Ankur Bhatia: Frequent Flyer

C000071757_Ankur BhatiaA quintessential Delhi man, Ankur Bhatia insists he was a regular student in childhood – “neither talkative, nor naughty” – just like any other boy, just like his son, nothing exceptional about him. Yet, a brief rub on the surface reveals that at age fifteen, he held a computer-training workshop for Air France staff. “It was just the basics of using computers, which were a novelty at the time. How to boot a computer, do aviation stuff on it, write programs, nothing special. They paid me INR 800 for my time,” he shrugs nonchalantly.

But it was Bhatia’s very affinity for computers – the talent that he dismisses as ‘regular fascination’ – that led him to pilot Reservation Data Maintenance (RDM), an software development and service support company for managing back-end airline operations and inventory control, when he was still in college. RDM was the first Indian BPO, and now, eighteen years later, it has more than eight hundred employees and an enviable list of airline clients in its portfolio. Bhatia then went to buy the Amadeus brand, the market leader in travel technology in the Indian sub-continent.

Anything but a ‘regular’ business magnate, Bhatia’s interests were not restricted to aviation technology. As the executive director of the Bird Group of companies, he quickly expanded into luxury retail sector. Today, the conglomerate has a turnover in excess of INR 500 crore and indirect partner revenues of over INR 4,500 crore, spread across retail, aviation, automobiles and hospitality. “Time is critical,” he says. “I have learnt to take quick business decisions. As an entrepreneur I want to do something different, take risks, create something new. But unless you understand the rules of business, you cannot be a successful entrepreneur.”

An alumnus of Modern School, New Delhi, and later King’s College, University of London where he pursued a degree in computer science, thirty-seven-year old Bhatia is the elder of two sons, both of whom are involved in the family concern. Besides a dealership for BMW vehicles, their company was also the first to bring Segway PT to India. The zero carbon emission and gas-free battery-operated transport is a big success worldwide, and the Bhatia family use it every day to get about on their sprawling farmhouse in the outskirts of Delhi. Married with two children, Bhatia also initiated his architect wife into the hospitality section of the business, which includes the purchase of London’s Royal Park Hotel, a tie-up with Thailand’s acclaimed Dusit Thani Group soon to launch four properties in India, and the opening of India’s first artificial indoor ice-skating rink, iSKATE, in Gurgaon this month (turn over to read ‘On Thick Ice’).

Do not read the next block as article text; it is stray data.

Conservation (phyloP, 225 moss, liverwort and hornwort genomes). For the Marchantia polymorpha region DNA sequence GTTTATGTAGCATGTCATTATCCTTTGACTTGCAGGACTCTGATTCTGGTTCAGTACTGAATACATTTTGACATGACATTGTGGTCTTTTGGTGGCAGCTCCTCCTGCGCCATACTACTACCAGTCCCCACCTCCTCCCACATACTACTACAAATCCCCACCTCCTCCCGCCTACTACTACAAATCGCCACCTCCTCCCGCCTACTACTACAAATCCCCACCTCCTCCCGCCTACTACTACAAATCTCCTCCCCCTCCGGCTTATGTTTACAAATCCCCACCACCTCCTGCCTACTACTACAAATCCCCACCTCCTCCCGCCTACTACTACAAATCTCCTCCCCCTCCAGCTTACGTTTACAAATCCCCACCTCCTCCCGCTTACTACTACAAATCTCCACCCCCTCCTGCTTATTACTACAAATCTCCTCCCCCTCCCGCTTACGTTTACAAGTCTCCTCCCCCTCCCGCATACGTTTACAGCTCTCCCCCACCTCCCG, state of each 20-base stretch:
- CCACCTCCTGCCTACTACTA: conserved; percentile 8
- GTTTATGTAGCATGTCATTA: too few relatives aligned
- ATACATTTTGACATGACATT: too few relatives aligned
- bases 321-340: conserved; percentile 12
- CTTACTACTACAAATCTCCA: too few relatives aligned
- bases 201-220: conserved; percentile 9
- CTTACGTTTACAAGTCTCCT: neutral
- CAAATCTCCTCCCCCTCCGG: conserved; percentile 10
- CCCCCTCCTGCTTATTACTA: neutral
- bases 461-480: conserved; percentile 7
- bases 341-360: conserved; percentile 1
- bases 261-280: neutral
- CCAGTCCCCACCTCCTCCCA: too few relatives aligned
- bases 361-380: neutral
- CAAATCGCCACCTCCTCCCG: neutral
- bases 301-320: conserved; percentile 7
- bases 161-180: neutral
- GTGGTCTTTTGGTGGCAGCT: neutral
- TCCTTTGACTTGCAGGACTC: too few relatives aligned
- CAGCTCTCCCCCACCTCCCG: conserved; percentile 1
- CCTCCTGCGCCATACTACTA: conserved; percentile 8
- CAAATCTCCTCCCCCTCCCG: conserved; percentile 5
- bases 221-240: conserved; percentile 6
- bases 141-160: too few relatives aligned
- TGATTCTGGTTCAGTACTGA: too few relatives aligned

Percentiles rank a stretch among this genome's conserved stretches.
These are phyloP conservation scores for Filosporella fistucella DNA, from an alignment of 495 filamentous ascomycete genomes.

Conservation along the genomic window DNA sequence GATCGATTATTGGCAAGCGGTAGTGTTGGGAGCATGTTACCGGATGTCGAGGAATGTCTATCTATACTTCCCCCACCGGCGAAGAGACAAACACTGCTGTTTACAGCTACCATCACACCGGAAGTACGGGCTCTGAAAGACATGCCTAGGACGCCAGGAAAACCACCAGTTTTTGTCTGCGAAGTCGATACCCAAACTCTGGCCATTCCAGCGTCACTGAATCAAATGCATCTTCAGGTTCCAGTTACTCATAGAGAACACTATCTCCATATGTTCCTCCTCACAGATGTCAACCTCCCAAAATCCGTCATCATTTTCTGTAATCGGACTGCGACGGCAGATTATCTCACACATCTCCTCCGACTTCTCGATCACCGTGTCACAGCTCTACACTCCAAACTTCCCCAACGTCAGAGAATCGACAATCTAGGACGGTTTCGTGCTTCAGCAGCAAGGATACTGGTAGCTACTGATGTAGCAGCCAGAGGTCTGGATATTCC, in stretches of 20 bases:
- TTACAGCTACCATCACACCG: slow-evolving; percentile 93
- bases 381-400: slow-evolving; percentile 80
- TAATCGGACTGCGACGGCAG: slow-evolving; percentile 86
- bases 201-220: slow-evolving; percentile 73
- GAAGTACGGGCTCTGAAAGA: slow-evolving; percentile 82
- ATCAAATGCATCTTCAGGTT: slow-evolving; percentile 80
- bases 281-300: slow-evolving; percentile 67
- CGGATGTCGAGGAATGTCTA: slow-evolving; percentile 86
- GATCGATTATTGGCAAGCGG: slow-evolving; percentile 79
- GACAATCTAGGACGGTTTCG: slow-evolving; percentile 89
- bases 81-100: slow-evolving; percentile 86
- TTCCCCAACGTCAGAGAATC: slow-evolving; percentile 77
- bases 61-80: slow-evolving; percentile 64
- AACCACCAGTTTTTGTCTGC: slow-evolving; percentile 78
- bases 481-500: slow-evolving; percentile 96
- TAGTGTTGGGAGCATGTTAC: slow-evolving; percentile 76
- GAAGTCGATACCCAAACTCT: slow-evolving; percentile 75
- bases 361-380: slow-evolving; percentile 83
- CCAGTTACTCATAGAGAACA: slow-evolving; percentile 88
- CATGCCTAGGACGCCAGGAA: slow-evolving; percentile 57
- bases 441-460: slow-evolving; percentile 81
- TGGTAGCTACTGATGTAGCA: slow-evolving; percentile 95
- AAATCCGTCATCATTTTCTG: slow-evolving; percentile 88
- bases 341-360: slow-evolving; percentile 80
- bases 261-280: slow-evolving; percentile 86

For Bhatia, though, this is only the tip of the iceberg. Insiders in his company share that he has major business expansion plans up his designer sleeves. “You need to look for more,” he says, as we chat over coffee at the New Delhi Oberoi’s exclusive business club. Does success equal happiness for him? “Success definitely gives you a sense of satisfaction,” he responds. “But happiness comes from the little things in life, things that are not tangible, things you cannot measure.”

Notoriously media-shy about his personal life, Bhatia, who has a son and a daughter in primary school, does divulge that he takes little getaways with his family every now and then, with larger holidays planned for the school vacations. He is crazy about films – he has a collection of over 10,000 on a centralised server at home – and collects vintage cars. “We take them out once in a while, especially this [Chevrolet] Impala convertible that I am very fond of,” he adds. Fitness is terribly important for him; a personal trainer and a home gym are indispensible parts of his weekly routine.

For a man who deals in luxury ­– Bird Group is the franchise partner of Porsche Design and also deal in yachts – luxury itself is an experience, a discreetness and sense of privacy. “The sense of importance, of respect as you shop or dine, is precisely what I want to share with my Indian customers,” he says with conviction. His very first luxury buy was a pair of Porsche Design Carrera aviators when he was just thirteen years old; now he’s graduated to Dolce & Gabbana and Prada – besides “street stuff from Bangkok. I’m a quick shopper with no agenda,” he smiles.

With a slew of industry awards, this self-made tycoon has a thing or two to share with aspirants: “Be spontaneous, take quick decisions while also evaluating their value,” he says. His Blackberry buzzes every few seconds, a reminder that there are clients and partners waiting outside to meet him.

Anything else? He pauses. “Shraddha and saburi. Faith and patience.”

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